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FIFA: U-17 WC proves India can host 'major events'

Security personnel outside Guwahati’s Indira Gandhi Athletic Stadium, one of the venues for the U-17 World Cup.
Security personnel outside Guwahati’s Indira Gandhi Athletic Stadium, one of the venues for the U-17 World Cup.

FIFA's head of competitions Jamie Yarza has praised India's readiness to host "major events" in world football, speaking at a press conference alongside All India Football Federation (AIFF) president Praful Patel and Local Organising Committee (LOC) tournament director Javier Ceppi, in Kolkata on Thursday.

Yarza's comments come a day ahead of a FIFA Executive Committee meeting in Kolkata, where Patel has said he will utilise an invitation to give a speech to re-emphasise India's desire to host the 2019 U-20 World Cup, using all the "goodwill" at his disposal.

"The requirements for any World Cup are good training facilities, good stadiums, proper accommodation and good local organisation," Yarza said. "India has shown that it has facilities in every aspect that can host major events. The stadiums are of a level almost at par with the senior World Cup. If they keep developing infrastructure-wise, then it will be there."

Patel said that the only regret he had about the ongoing U-17 World Cup was that the semi-final between Brazil and England, slated to be held in Guwahati on October 25, had to be shifted to Kolkata because of inclement weather and unplayable pitch conditions at the Indira Gandhi Stadium.

"The north-east has become an epicentre for football and the passion is so high for the sport, that it would have been befitting if Guwahati had hosted the semi-final," he said.

Ceppi said the first Hindi word he learnt when he began his job as tournament director was 'jugaad' (innovation) and quickly went about getting people around him to unlearn it. "When I understood the meaning of 'jugaad', I realised it was all that we didn't want. That culture of 'jugaad' was never going to work. We couldn't just rely on the impressive capacity of Indians to turn things around at the last minute," Ceppi said.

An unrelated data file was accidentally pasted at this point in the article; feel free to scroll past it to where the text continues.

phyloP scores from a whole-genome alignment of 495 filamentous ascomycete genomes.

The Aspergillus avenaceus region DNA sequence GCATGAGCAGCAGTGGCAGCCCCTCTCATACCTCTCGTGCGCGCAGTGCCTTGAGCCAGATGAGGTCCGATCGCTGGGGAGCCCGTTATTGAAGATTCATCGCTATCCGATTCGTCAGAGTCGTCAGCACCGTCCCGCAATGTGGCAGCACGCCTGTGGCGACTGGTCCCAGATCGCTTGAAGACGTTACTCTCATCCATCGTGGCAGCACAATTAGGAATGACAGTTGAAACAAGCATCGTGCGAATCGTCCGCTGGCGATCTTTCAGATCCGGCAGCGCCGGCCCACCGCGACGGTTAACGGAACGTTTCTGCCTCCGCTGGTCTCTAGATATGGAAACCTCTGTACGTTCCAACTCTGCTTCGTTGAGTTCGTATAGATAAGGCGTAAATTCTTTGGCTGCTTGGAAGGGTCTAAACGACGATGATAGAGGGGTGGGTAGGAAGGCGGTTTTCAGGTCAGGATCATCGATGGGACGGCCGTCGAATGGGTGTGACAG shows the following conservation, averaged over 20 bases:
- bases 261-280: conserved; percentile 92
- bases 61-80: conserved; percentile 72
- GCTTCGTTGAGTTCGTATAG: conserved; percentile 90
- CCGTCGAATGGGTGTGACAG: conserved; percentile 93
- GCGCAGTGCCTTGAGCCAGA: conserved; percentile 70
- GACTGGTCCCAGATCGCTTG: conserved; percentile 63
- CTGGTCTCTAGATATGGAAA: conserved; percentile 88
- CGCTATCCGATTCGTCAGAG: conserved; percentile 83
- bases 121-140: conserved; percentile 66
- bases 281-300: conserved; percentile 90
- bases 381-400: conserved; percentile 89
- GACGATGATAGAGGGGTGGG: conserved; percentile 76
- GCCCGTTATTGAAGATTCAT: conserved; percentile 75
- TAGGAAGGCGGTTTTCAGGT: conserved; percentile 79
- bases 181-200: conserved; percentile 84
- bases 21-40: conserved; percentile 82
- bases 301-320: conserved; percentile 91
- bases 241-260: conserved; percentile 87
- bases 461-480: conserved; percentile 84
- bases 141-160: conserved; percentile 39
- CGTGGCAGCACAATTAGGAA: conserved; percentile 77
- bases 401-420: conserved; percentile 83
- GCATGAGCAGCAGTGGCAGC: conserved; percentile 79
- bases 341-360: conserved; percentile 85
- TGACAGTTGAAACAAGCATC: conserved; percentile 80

That capacity, however, would be required on the night of October 22, when the pitch conditions were so bad during Mali's 2-1 quarter-final victory, Ghana's coach Samuel Fabin said the "field didn't help much" in what he called a disappointing game.

"The reality is that it rained for 48 hours, and no ground would have been able to sustain that rain. There was a match played in that rain between two very strong sides," Ceppi said. "We were there till two in the morning on Sunday night, but it started raining again at 4 am on Monday morning. Nobody would have wanted to move the game, and people of Assam wanted that game to happen."

Ceppi denied that there was any problem with the drainage systems of the stadium in Guwahati.

"The pitch in Guwahati is clay-based, and all the pipes from the drainage points were clean and functioning perfectly. There was also a 150mm base of sand, as mandated by FIFA, and then the grass. The construction of the pitch was one of the best in the country," he said.

"It was just an unfortunate chain of events. We tried everything -- including using a helicopter -- but the damage was so much that no matches could be played."

Yarza commended the role of all six host cities for the success of the tournament, which has seen a combined attendance in excess of 1.2 million spectators and could achieve a dual milestone on the last day of competition on Saturday.

"It has been fantastic in every sense. All teams were very happy and most were unhappy only at the thought of leaving India. If both matches on the final day [third-place playoff and the final] see a filled stadium, then we might break the records not just for the U-17 World Cup, but also for all U-20 World Cups," Yarza said. 

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